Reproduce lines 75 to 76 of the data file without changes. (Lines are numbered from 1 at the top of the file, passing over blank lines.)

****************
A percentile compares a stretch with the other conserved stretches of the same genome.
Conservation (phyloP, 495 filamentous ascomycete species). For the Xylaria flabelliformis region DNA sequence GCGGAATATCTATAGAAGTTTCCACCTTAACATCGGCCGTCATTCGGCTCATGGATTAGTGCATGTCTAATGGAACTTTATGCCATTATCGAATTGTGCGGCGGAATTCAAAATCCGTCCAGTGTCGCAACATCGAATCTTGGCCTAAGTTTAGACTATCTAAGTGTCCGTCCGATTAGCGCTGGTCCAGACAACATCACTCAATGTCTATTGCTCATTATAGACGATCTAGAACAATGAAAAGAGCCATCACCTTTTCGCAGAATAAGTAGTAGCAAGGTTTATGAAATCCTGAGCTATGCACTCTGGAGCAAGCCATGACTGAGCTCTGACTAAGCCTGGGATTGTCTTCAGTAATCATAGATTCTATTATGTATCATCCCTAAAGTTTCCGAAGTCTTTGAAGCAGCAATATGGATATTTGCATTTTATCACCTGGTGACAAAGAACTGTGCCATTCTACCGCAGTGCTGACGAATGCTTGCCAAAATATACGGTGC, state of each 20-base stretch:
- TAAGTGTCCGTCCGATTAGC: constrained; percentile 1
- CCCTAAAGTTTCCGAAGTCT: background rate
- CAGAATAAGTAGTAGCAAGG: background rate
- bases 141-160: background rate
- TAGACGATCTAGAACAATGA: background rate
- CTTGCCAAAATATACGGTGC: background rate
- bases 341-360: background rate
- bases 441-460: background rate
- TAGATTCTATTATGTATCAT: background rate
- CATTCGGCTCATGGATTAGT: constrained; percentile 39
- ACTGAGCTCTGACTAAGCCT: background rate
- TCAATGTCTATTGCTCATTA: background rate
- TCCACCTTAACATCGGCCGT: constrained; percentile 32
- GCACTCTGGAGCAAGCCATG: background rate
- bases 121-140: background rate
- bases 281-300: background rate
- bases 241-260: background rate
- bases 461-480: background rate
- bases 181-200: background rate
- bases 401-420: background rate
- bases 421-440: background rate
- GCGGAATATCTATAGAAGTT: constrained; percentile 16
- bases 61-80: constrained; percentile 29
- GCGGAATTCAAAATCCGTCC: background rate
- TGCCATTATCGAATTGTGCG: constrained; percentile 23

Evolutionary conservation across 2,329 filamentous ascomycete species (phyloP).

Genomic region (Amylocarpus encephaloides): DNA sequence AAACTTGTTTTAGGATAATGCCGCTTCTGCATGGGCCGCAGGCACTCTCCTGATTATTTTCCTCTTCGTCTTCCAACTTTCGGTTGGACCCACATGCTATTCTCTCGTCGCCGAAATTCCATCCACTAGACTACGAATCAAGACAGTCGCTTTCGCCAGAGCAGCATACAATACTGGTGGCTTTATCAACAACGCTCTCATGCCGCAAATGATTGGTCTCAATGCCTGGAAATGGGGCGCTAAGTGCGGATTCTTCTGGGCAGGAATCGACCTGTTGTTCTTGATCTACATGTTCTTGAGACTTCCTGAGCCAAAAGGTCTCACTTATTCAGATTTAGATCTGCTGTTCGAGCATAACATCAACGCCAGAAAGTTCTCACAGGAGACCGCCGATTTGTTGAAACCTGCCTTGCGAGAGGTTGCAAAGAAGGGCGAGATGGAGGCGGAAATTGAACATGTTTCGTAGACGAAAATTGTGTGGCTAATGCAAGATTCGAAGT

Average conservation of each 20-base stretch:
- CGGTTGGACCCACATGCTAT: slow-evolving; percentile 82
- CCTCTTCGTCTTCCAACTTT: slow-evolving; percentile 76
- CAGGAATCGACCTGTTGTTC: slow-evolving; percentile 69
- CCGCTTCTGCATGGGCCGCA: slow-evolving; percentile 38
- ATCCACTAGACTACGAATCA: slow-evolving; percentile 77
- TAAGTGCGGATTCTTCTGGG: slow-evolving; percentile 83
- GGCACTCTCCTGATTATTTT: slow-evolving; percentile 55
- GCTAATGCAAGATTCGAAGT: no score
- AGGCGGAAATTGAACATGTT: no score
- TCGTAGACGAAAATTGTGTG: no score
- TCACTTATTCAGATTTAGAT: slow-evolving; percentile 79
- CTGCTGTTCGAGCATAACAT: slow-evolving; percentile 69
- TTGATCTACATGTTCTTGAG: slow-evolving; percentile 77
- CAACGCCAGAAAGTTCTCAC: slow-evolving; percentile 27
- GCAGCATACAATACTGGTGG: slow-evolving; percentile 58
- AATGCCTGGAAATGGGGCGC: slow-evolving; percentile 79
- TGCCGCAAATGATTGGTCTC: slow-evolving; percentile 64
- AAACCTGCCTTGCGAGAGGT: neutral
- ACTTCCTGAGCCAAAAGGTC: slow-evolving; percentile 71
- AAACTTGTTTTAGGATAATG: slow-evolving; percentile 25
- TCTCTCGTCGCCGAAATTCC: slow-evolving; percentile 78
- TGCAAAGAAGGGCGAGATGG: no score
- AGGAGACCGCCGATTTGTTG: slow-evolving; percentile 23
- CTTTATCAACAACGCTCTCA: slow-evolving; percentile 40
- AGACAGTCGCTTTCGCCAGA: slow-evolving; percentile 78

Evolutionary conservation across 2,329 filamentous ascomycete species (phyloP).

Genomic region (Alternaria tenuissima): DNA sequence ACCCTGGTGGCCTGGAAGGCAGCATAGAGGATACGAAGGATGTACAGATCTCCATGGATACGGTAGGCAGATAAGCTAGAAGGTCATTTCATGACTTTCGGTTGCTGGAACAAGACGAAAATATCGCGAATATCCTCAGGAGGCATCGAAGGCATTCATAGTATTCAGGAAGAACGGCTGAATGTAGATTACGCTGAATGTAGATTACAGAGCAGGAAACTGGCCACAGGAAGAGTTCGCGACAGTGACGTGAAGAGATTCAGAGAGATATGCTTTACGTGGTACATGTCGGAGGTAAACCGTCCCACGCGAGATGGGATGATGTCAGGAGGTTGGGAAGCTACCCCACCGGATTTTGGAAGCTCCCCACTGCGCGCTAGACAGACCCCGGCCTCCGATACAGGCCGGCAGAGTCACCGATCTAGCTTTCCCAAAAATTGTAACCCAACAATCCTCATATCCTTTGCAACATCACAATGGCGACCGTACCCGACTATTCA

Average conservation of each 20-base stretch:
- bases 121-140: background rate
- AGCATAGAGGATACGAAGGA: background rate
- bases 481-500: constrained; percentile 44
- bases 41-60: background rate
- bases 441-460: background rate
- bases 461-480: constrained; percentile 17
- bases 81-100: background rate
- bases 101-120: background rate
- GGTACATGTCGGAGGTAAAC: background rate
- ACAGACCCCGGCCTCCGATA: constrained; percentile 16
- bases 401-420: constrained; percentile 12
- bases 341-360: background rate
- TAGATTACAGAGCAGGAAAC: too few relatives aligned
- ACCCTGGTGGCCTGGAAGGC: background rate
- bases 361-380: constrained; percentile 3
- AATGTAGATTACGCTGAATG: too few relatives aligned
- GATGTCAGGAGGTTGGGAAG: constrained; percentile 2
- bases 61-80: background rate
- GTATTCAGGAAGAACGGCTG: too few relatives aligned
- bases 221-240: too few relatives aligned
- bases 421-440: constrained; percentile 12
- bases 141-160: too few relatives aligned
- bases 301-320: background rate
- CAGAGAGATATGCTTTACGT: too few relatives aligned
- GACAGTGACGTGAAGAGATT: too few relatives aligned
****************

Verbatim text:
- GATGTCAGGAGGTTGGGAAG: constrained; percentile 2
- bases 61-80: background rate